Home > Representation, Sports > Visual Representations of World Cup Final Stats

Visual Representations of World Cup Final Stats

The NYT’s soccer blog (I can start calling it soccer again, right?) has a nice selection of tools to analyze the stats from yesterday’s World Cup Final:


The default is the “Heat Map”, which attempts to show the region of play minute-by-minute.  That’s not nearly as interesting to me as the the “Passes” tab, which appears to detail each possession with an undirected graph, connecting two players with an edge if a pass occured between them (How do we know who passed to whom?  What if two players passed back-and-forth to each other? Why not indicate turnovers in this manner?).    Using a graph like this could certainly help an analyst determine the worth of a player on the field.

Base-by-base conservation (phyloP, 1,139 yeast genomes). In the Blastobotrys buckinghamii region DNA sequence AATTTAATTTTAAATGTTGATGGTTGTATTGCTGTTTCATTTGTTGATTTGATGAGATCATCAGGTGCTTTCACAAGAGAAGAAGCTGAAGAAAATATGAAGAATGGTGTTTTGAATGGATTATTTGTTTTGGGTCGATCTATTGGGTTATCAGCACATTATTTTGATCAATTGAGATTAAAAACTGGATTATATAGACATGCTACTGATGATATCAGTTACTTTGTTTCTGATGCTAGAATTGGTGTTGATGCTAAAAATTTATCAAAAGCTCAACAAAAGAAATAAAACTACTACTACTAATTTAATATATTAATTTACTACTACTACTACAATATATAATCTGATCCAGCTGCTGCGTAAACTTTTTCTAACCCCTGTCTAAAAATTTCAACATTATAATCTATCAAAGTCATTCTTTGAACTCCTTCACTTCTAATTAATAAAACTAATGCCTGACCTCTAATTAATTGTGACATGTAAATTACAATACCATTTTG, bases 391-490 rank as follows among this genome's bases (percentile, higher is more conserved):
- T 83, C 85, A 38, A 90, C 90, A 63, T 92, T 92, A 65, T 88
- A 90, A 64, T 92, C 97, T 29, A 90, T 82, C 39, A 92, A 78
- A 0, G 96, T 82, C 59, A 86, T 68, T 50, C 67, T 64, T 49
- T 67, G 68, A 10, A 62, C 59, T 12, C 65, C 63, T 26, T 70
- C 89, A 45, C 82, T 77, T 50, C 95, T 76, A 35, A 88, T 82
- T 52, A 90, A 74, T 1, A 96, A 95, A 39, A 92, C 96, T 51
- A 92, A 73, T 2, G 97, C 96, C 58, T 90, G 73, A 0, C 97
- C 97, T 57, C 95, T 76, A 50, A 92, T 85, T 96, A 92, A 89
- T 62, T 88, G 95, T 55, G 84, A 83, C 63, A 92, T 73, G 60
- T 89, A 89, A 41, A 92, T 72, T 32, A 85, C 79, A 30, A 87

There’s also a sidebar that shows various stats from the game.  For example, you can see that the seven players with the highest number of “Touches”, and the top eight in “Passes”, were all Spaniards.  This supports the general description of their style of play (a lot of passing and waiting, I guess).  After looking at those stats for a bit, I couldn’t help but laugh when I pulled up the list for “Goals”.

There’s a lot of statistical analysis here for a game that was tied at zero for two hours.

Click here for more on Representation.


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